Tyson has famously dissed philosophy of science and just philosophy in general; his tweeting shows that he would greatly benefit from a philosophy class or two himself.

Szasz On The Myth Of Mental Illness

This semester, in my Landmarks in Philosophy class, I used Thomas Szasz‘s The Myth of Mental Illness as one of the three texts on the reading list (The other two were Mary Wollstonecraft’s Vindication of the Rights of Woman and William James’ Pragmatism.) Szasz’s argument that mental illness does not exist, that psychiatry is a pseudo-science was, as might be expected, fairly controversial; critics accused him of overstating his case and of drawing too sharp a boundary between the physical and the mental. Be that as it may, there are many, many acute insights in Szasz’s work; these continue to make reading his work a useful experience for any philosophy student.

Among these insights, in no particular order, are the following:

1. Reducing the mental to the physical comes at a cost of explanatory power. Especially when such reduction is merely offered in the form of a promissory note; many existing behavioral disorders still lack physical correlates in neurophysiology. The languages of the mental and the ethical often offer us richer and more useful explanations for understanding our fellow human beings than the language of the physical; many phenomena of social and ethical interest ‘vanish’ when subjected to the lens of the physical.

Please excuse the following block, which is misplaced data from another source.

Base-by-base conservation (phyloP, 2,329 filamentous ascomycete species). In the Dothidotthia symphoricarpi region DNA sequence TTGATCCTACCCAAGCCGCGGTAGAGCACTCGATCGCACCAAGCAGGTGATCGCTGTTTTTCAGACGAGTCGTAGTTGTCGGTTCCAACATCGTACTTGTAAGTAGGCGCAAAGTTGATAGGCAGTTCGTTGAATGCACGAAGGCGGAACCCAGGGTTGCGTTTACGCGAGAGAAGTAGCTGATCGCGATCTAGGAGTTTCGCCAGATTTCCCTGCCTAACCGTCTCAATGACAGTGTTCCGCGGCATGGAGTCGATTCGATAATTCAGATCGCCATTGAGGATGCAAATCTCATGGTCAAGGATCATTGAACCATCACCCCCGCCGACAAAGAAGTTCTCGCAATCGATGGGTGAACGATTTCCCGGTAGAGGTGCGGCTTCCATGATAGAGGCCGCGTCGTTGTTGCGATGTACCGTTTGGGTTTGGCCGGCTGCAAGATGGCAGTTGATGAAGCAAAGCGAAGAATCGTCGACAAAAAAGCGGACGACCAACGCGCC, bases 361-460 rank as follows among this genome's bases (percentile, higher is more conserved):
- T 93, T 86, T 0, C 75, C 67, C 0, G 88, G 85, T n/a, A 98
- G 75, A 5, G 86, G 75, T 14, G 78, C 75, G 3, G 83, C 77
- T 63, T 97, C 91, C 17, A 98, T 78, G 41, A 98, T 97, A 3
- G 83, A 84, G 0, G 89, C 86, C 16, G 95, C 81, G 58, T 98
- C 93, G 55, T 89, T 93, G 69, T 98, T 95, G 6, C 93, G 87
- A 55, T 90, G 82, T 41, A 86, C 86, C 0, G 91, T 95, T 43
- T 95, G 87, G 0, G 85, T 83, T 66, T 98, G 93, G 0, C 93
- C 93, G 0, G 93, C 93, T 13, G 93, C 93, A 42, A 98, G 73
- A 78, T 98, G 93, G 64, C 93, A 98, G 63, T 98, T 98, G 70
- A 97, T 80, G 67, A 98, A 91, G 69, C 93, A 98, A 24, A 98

2. The so-called ‘mentally ill’ are engaged in a species of communication with us; it behooves us to try to translate their ‘speech.’ This leads to a consideration of a hierarchy of languages and a study of the metalanguage and object language distinction.

3. The category ‘mentally ill’ functions, all too often, as a catch-all category used to lump in socially undesirable behavior; what counts as desirable and undesirable is clearly a function of existing social prejudices.  The infamous DSM criteria often encapsulate such prejudices; unsurprisingly these need to be revised over time to accommodate such inclinations. (Remember that Dostoyevsky’s ‘Underground Man‘ was a ‘sick man.’)